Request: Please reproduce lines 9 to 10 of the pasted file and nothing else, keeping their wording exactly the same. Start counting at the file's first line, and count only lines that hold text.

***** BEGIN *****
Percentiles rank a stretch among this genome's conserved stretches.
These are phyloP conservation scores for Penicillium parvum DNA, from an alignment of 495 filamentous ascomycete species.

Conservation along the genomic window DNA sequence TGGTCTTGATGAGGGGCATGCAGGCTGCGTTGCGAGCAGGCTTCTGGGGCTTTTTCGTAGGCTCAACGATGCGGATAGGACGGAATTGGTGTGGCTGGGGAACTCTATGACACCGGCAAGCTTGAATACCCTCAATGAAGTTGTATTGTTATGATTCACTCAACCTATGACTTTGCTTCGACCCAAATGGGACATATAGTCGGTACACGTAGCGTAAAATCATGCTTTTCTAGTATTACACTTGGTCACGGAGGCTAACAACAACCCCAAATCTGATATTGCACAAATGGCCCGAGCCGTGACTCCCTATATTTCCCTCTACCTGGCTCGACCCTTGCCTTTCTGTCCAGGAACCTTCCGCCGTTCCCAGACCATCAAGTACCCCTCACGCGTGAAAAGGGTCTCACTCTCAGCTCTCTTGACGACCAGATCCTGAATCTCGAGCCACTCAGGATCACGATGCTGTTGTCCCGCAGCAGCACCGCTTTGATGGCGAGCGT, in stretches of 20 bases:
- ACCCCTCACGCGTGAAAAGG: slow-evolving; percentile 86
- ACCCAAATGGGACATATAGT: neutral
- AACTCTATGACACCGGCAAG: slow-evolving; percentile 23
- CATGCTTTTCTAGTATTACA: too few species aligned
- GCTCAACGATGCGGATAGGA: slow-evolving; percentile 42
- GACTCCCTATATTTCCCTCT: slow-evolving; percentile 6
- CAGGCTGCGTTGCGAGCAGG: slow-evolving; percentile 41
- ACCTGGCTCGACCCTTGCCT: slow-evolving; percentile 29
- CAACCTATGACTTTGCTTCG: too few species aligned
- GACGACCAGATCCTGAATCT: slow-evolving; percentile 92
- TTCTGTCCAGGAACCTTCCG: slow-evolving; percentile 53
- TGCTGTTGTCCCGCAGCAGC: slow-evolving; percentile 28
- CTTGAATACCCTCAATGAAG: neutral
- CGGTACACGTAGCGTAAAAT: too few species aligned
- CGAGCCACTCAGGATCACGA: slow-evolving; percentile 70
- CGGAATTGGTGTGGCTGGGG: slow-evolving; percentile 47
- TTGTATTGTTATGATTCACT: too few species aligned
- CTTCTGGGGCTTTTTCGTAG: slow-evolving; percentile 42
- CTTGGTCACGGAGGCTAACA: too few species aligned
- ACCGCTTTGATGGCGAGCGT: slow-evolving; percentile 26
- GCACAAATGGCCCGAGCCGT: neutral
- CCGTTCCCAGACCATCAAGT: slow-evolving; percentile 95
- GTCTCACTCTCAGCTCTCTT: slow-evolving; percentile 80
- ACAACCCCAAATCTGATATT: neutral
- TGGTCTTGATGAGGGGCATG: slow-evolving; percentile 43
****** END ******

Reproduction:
- GACTCCCTATATTTCCCTCT: slow-evolving; percentile 6
- CAGGCTGCGTTGCGAGCAGG: slow-evolving; percentile 41